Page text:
ORT Russia schools reach new peak at HP Summit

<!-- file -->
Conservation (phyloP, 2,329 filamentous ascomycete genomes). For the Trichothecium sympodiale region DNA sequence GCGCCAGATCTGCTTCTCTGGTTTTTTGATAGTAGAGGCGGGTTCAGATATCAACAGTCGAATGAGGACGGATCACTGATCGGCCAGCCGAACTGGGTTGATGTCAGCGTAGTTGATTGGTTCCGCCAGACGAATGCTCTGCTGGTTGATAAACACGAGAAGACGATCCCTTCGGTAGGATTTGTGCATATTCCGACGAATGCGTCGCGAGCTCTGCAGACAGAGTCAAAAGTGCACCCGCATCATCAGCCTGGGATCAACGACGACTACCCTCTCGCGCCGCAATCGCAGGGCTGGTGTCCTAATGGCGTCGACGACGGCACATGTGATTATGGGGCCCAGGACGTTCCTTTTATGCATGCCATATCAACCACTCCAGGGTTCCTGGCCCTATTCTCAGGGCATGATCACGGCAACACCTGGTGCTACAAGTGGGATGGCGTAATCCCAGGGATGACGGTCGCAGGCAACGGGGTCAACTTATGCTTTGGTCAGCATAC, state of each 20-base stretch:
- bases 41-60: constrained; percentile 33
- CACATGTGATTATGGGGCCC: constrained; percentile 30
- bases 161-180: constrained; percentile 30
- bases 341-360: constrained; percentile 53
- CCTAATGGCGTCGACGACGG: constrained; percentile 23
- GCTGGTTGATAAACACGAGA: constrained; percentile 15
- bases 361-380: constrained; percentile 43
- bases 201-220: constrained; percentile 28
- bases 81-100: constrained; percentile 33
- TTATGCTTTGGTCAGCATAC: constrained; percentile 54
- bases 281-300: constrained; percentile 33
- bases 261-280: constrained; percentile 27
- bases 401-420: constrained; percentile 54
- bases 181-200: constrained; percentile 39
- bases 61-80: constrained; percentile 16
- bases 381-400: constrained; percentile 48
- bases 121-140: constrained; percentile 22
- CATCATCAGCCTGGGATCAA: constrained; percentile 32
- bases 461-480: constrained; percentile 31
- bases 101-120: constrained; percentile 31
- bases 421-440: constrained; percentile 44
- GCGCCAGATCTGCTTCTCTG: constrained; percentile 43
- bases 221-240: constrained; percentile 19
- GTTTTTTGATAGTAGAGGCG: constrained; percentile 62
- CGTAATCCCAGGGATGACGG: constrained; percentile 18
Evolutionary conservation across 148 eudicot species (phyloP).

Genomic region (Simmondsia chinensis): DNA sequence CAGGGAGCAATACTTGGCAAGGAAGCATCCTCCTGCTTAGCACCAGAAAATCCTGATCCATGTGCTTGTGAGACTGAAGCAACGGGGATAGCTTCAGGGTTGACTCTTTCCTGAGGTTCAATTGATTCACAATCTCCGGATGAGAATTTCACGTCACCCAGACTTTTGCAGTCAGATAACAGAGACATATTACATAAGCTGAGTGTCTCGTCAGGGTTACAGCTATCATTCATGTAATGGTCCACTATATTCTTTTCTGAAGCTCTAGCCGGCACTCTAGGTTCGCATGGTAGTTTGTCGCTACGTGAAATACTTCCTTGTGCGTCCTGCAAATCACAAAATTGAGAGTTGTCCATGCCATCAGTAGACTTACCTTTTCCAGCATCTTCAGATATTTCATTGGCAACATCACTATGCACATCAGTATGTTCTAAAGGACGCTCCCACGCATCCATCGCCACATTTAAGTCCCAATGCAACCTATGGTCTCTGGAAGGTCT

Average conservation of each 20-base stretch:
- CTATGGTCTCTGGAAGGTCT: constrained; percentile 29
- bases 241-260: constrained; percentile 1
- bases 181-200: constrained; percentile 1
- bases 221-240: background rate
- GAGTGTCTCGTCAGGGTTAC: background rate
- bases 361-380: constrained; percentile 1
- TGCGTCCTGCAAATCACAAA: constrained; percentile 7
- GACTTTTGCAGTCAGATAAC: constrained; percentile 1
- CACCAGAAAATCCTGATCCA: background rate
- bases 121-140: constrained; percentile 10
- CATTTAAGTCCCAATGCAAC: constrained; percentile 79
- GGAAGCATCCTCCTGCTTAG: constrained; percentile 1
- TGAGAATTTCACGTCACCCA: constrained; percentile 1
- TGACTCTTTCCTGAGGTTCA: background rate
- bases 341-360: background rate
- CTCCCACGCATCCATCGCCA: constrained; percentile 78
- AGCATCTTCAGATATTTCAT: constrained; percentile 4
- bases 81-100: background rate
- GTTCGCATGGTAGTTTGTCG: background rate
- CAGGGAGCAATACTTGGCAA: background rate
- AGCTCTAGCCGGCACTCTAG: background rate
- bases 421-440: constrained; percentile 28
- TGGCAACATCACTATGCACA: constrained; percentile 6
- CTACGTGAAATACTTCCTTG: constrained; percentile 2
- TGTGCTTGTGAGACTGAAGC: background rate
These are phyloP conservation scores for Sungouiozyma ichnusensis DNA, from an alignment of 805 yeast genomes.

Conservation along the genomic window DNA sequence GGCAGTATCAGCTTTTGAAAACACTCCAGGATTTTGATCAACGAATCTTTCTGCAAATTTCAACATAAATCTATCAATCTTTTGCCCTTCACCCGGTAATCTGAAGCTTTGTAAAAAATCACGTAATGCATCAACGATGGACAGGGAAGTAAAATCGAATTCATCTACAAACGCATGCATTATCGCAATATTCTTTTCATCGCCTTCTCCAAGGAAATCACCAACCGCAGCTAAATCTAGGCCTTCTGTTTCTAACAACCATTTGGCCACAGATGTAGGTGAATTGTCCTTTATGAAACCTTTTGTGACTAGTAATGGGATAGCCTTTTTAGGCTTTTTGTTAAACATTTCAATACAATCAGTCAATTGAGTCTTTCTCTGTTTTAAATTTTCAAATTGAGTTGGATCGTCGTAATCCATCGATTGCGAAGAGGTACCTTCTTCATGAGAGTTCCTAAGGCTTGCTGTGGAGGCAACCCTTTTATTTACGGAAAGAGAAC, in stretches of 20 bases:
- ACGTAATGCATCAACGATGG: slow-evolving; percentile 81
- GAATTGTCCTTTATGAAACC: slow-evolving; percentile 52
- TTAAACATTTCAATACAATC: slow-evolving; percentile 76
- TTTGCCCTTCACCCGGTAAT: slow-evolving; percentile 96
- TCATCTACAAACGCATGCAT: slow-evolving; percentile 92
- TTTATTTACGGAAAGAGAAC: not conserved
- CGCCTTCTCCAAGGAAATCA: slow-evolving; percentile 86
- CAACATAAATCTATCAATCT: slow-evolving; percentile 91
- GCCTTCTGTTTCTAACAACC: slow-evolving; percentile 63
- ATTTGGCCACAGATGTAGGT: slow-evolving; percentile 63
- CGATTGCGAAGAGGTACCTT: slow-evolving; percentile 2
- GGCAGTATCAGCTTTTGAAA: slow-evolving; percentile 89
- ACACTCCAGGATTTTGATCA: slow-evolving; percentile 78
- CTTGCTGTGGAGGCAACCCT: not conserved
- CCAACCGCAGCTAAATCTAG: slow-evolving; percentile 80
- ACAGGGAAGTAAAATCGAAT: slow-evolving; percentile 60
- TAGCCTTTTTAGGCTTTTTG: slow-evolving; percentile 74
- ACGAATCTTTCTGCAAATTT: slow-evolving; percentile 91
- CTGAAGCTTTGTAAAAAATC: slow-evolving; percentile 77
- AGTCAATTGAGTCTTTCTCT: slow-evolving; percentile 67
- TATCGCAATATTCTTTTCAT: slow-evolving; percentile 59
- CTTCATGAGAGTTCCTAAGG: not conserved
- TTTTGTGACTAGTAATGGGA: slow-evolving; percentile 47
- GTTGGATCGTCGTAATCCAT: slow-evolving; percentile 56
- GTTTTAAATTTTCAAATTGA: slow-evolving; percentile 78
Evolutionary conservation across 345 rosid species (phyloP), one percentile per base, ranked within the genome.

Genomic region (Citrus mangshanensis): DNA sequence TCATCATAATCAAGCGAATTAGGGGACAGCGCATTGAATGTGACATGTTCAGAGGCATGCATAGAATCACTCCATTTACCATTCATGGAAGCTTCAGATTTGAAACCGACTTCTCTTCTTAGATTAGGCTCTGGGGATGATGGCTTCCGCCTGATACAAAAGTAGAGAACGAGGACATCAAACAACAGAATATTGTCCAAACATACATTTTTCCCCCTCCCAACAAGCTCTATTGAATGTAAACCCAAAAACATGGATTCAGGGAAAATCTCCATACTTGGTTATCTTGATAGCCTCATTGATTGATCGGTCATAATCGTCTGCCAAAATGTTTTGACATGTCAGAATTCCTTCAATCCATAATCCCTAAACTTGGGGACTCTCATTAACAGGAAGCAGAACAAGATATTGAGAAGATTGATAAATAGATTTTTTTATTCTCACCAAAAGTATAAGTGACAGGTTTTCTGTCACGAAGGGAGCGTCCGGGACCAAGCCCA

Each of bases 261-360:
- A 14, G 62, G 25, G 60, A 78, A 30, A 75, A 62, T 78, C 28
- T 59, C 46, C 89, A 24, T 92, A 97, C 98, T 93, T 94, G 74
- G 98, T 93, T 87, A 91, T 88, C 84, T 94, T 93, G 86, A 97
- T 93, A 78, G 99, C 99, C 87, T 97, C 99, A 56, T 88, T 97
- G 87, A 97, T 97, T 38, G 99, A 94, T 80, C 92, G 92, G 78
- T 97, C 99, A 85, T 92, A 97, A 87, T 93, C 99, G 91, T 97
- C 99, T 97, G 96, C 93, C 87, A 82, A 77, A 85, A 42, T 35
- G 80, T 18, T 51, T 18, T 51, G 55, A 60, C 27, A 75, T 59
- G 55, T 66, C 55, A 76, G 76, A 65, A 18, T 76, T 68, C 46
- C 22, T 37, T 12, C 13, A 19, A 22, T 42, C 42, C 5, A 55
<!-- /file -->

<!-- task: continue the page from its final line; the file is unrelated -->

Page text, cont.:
11 March 2010 ORT Russia schools reach new peak at HP Summit The integration of information technology in the education provided by the ORT Russia schools which last year won Hewlett-Packards Innovation in Education Grants has impressed participants at an international summit hosted by the multi-billion-dollar company in San Francisco. ORT Samara Technology Centre Director Alexander Fradkov is presented with the prize for the effective training project implemented at his school. Dr Alexander Fradkov, from ORT Gesher in Samara, and Dr Marina Moiseeva and Dr Pavel Yakushkin from the Moscow ORT Technology School, attended the HP Innovations in Education Worldwide Summit together with Tatyana Prokhorenko from the ORT de Gunzburg School in St Petersburg. They were among more than 100 higher education faculty and secondary education teachers from 23 countries at the Summit, which was hosted by the HP Office for Global Social Innovation in collaboration with the International Society for Technology in Education. The ORT schools represented one-third of Russias recipients of the grant, which comprised high-tech equipment, cash and a seat at the Summit. Through a comprehensive schedule of inspiring keynote speakers, expert panels, interactive workshops, poster sessions and professional networking opportunities, the participants all of whom had received funding to attend as part of their respective institutions Innovation in Education Grants learned about developmental trends in technology and shared how technology was being used to re-imagine the classroom. The aim, said an HP spokesman, was to accelerate the success of key projects and build a global community of educators who are using technology to provide innovative learning experiences for students. Attending the summit has helped us to understand our place in the world, said ORT Russia National Director Dr Sergey Gorinskiy. An HP innovation grant places a recipient institution in an educational elite. At the summit it became clear to us that ORT Russias schools were among the best of the best. Dr Moiseeva, the Principal of the Moscow ORT Technology School, added: Comparing our level of technological integration with the 70 or so schools and universities represented at the summit we were the strongest team. We use IT in the teaching of English, literature, science and mathematics, not only computer science. The very good level of blended learning which we have achieved by combining face-to-face and distance learning technologies using different types of software was noticed by many other summit participants and they were asking us questions about how we did it. We were also leaders in providing sustainable teacher training systems, from individual consultations to long-term in-service training to upgrade our staffs knowledge parallel to their work in the classroom. During the Summit, physical participants in California and virtual participants around the world voted on projects being implemented in different countries as described in posters produced by the organisations running them. The posters provided a starting point for more detailed discussion of the projects. ORT Geshers High Way to High Tech: School, University, Career project was placed in the top three out of some 70 entries with more than 700 votes. It is the latest in a long list of ORT successes in contests staged by HP. Two years ago in Brussels it won $10,000 for the excellence with which it had implemented the Graduate Entrepreneurship Training through Information Technology (GET-IT) concept into its training programmes. Last year, the ORT Mishpateinu High School in Kazan and the HP-ORT Digital Community Centre in Slavutich, Ukraine won contests for the best project report at HP Digital Forums in Suzdal and Moscow. Days later the ORT-KesherNet Centre in Tambov won the HP GET-IT Impact Award at the HP GET-IT Annual Conference in Cairo for the success of its students in setting up their own businesses. The High Way to High Tech project teaches students to use high technology to enhance maths, science, computer science and engineering courses as well as in everyday life and it increases awareness of, and interest in, high tech degrees and careers among teachers, administrators and students. I was confident that our project was among the best but it was very satisfying that people around the world shared my opinion, said Dr Fradkov, Director of the ORT Technology Centre at the Samara school, who was presented with a photo printer as a prize. He shared Dr Moiseevas opinion that the ORT schools were among the best. It is not just a function of our having a lot of computers and other equipment, Mr Fradkov said. Computers by themselves cannot improve learning. The critical factor is that we have the necessary modern pedagogical techniques to be able to use the equipment we have effectively. Dr Moiseeva said the Summit provided a useful departure from the routine of work and academic isolation to intensive communication and sharing of ideas, concerns, hopes and challenges. The integration of new technologies into teaching and learning places considerable responsibility on the shoulders of those who decide upon innovative projects, she said. Participating in the Summit meant joining a community of professionals and getting answers for thousands of questions which challenge us every day. I enjoyed learning more about the future of distance learning and the ways of integrating Web 2.0 technologies to increase communication between teachers and learners. Dr Fradkov said he also appreciated the opportunity the Summit provided to examine further the use of Virtual Learning Environments (VLEs) which had been explored in Januarys Wingate Seminar at ORT House, London. I am interested in the use of web-based connections between students, teachers and parents, he said. We have done a lot of work to make these virtual environments a reality. The Wingate Seminar was very helpful but it was nice to be able to discuss it further at the Summit. World ORTs collaboration with HP began in 2001 with the Digital Village programme in Dikhatole, near Johannesburg. In 2004, HP and ORT again joined forces to open Digital Community Centres in Slavutych, Ukraine and Tula, Russia, and within a year the Micro Enterprise Acceleration Centre was opened in Samara. In 2007, HP initiated GET-IT which seeds entrepreneurial energy and develops business and IT skills in young people and recent graduates. ORT Russia has established 16 GET-IT centres in Russia and Ukraine.